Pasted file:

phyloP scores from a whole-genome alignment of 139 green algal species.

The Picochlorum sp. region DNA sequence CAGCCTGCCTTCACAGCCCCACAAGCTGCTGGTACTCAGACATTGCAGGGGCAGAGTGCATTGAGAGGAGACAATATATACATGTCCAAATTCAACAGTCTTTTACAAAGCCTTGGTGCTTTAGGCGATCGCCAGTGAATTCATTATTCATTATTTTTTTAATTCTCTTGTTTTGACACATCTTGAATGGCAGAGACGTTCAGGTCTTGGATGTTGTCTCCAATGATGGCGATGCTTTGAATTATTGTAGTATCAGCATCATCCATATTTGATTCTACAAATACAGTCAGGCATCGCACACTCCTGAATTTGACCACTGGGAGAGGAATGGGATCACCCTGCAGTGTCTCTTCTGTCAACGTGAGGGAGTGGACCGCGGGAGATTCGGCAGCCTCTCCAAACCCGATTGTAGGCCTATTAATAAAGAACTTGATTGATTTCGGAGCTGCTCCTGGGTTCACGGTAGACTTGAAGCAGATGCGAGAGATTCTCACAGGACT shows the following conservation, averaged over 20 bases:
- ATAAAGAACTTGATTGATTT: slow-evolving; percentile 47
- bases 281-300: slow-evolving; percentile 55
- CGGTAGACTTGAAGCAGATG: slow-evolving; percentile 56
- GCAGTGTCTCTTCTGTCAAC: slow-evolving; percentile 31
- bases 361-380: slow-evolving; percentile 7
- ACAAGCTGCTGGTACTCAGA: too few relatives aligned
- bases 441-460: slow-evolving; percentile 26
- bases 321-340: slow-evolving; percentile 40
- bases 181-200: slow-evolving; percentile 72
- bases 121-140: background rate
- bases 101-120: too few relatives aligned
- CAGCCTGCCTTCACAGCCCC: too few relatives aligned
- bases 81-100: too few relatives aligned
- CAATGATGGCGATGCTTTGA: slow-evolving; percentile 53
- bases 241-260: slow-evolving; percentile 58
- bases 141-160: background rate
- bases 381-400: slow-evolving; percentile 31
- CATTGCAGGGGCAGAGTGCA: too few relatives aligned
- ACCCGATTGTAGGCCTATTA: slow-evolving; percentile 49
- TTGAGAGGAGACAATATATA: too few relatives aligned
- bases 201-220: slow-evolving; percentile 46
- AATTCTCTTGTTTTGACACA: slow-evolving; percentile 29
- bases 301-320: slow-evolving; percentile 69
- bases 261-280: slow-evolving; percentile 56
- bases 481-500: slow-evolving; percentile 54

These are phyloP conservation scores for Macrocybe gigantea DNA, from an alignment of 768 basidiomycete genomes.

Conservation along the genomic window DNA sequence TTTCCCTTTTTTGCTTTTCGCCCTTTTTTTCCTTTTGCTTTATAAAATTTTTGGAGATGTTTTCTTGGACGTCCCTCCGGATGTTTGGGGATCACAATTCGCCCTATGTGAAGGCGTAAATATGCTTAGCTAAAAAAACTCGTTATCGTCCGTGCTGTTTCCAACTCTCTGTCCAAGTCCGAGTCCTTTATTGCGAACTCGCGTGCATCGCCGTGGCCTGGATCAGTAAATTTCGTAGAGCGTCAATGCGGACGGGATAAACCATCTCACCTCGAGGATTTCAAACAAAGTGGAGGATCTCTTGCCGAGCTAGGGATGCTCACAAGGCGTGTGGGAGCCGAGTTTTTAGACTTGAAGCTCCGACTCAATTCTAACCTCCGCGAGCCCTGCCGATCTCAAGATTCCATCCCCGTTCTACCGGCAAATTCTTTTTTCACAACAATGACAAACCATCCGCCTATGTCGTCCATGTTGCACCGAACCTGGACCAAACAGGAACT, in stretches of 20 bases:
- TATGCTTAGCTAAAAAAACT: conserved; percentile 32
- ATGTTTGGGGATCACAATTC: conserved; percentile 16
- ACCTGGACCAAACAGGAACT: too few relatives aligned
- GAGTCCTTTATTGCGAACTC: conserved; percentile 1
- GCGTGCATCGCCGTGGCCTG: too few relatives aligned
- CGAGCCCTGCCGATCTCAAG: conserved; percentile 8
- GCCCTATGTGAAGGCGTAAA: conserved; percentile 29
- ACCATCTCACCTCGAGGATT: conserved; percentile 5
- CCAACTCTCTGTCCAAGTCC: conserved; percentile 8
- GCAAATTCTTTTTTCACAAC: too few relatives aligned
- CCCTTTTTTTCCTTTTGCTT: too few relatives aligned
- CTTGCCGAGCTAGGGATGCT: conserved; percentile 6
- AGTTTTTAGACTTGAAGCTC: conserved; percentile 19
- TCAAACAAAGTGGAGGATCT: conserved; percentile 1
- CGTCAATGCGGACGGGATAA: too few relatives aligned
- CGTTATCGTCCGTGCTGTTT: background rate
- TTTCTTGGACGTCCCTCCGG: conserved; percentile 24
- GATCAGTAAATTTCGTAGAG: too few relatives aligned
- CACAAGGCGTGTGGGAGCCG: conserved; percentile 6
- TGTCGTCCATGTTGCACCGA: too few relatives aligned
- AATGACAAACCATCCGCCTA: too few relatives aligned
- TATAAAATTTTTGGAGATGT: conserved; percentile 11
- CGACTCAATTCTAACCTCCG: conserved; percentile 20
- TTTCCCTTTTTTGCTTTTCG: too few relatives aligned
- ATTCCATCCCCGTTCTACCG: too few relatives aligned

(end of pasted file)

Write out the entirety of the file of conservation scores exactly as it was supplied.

phyloP scores from a whole-genome alignment of 139 green algal species.

The Picochlorum sp. region DNA sequence CAGCCTGCCTTCACAGCCCCACAAGCTGCTGGTACTCAGACATTGCAGGGGCAGAGTGCATTGAGAGGAGACAATATATACATGTCCAAATTCAACAGTCTTTTACAAAGCCTTGGTGCTTTAGGCGATCGCCAGTGAATTCATTATTCATTATTTTTTTAATTCTCTTGTTTTGACACATCTTGAATGGCAGAGACGTTCAGGTCTTGGATGTTGTCTCCAATGATGGCGATGCTTTGAATTATTGTAGTATCAGCATCATCCATATTTGATTCTACAAATACAGTCAGGCATCGCACACTCCTGAATTTGACCACTGGGAGAGGAATGGGATCACCCTGCAGTGTCTCTTCTGTCAACGTGAGGGAGTGGACCGCGGGAGATTCGGCAGCCTCTCCAAACCCGATTGTAGGCCTATTAATAAAGAACTTGATTGATTTCGGAGCTGCTCCTGGGTTCACGGTAGACTTGAAGCAGATGCGAGAGATTCTCACAGGACT shows the following conservation, averaged over 20 bases:
- ATAAAGAACTTGATTGATTT: slow-evolving; percentile 47
- bases 281-300: slow-evolving; percentile 55
- CGGTAGACTTGAAGCAGATG: slow-evolving; percentile 56
- GCAGTGTCTCTTCTGTCAAC: slow-evolving; percentile 31
- bases 361-380: slow-evolving; percentile 7
- ACAAGCTGCTGGTACTCAGA: too few relatives aligned
- bases 441-460: slow-evolving; percentile 26
- bases 321-340: slow-evolving; percentile 40
- bases 181-200: slow-evolving; percentile 72
- bases 121-140: background rate
- bases 101-120: too few relatives aligned
- CAGCCTGCCTTCACAGCCCC: too few relatives aligned
- bases 81-100: too few relatives aligned
- CAATGATGGCGATGCTTTGA: slow-evolving; percentile 53
- bases 241-260: slow-evolving; percentile 58
- bases 141-160: background rate
- bases 381-400: slow-evolving; percentile 31
- CATTGCAGGGGCAGAGTGCA: too few relatives aligned
- ACCCGATTGTAGGCCTATTA: slow-evolving; percentile 49
- TTGAGAGGAGACAATATATA: too few relatives aligned
- bases 201-220: slow-evolving; percentile 46
- AATTCTCTTGTTTTGACACA: slow-evolving; percentile 29
- bases 301-320: slow-evolving; percentile 69
- bases 261-280: slow-evolving; percentile 56
- bases 481-500: slow-evolving; percentile 54

These are phyloP conservation scores for Macrocybe gigantea DNA, from an alignment of 768 basidiomycete genomes.

Conservation along the genomic window DNA sequence TTTCCCTTTTTTGCTTTTCGCCCTTTTTTTCCTTTTGCTTTATAAAATTTTTGGAGATGTTTTCTTGGACGTCCCTCCGGATGTTTGGGGATCACAATTCGCCCTATGTGAAGGCGTAAATATGCTTAGCTAAAAAAACTCGTTATCGTCCGTGCTGTTTCCAACTCTCTGTCCAAGTCCGAGTCCTTTATTGCGAACTCGCGTGCATCGCCGTGGCCTGGATCAGTAAATTTCGTAGAGCGTCAATGCGGACGGGATAAACCATCTCACCTCGAGGATTTCAAACAAAGTGGAGGATCTCTTGCCGAGCTAGGGATGCTCACAAGGCGTGTGGGAGCCGAGTTTTTAGACTTGAAGCTCCGACTCAATTCTAACCTCCGCGAGCCCTGCCGATCTCAAGATTCCATCCCCGTTCTACCGGCAAATTCTTTTTTCACAACAATGACAAACCATCCGCCTATGTCGTCCATGTTGCACCGAACCTGGACCAAACAGGAACT, in stretches of 20 bases:
- TATGCTTAGCTAAAAAAACT: conserved; percentile 32
- ATGTTTGGGGATCACAATTC: conserved; percentile 16
- ACCTGGACCAAACAGGAACT: too few relatives aligned
- GAGTCCTTTATTGCGAACTC: conserved; percentile 1
- GCGTGCATCGCCGTGGCCTG: too few relatives aligned
- CGAGCCCTGCCGATCTCAAG: conserved; percentile 8
- GCCCTATGTGAAGGCGTAAA: conserved; percentile 29
- ACCATCTCACCTCGAGGATT: conserved; percentile 5
- CCAACTCTCTGTCCAAGTCC: conserved; percentile 8
- GCAAATTCTTTTTTCACAAC: too few relatives aligned
- CCCTTTTTTTCCTTTTGCTT: too few relatives aligned
- CTTGCCGAGCTAGGGATGCT: conserved; percentile 6
- AGTTTTTAGACTTGAAGCTC: conserved; percentile 19
- TCAAACAAAGTGGAGGATCT: conserved; percentile 1
- CGTCAATGCGGACGGGATAA: too few relatives aligned
- CGTTATCGTCCGTGCTGTTT: background rate
- TTTCTTGGACGTCCCTCCGG: conserved; percentile 24
- GATCAGTAAATTTCGTAGAG: too few relatives aligned
- CACAAGGCGTGTGGGAGCCG: conserved; percentile 6
- TGTCGTCCATGTTGCACCGA: too few relatives aligned
- AATGACAAACCATCCGCCTA: too few relatives aligned
- TATAAAATTTTTGGAGATGT: conserved; percentile 11
- CGACTCAATTCTAACCTCCG: conserved; percentile 20
- TTTCCCTTTTTTGCTTTTCG: too few relatives aligned
- ATTCCATCCCCGTTCTACCG: too few relatives aligned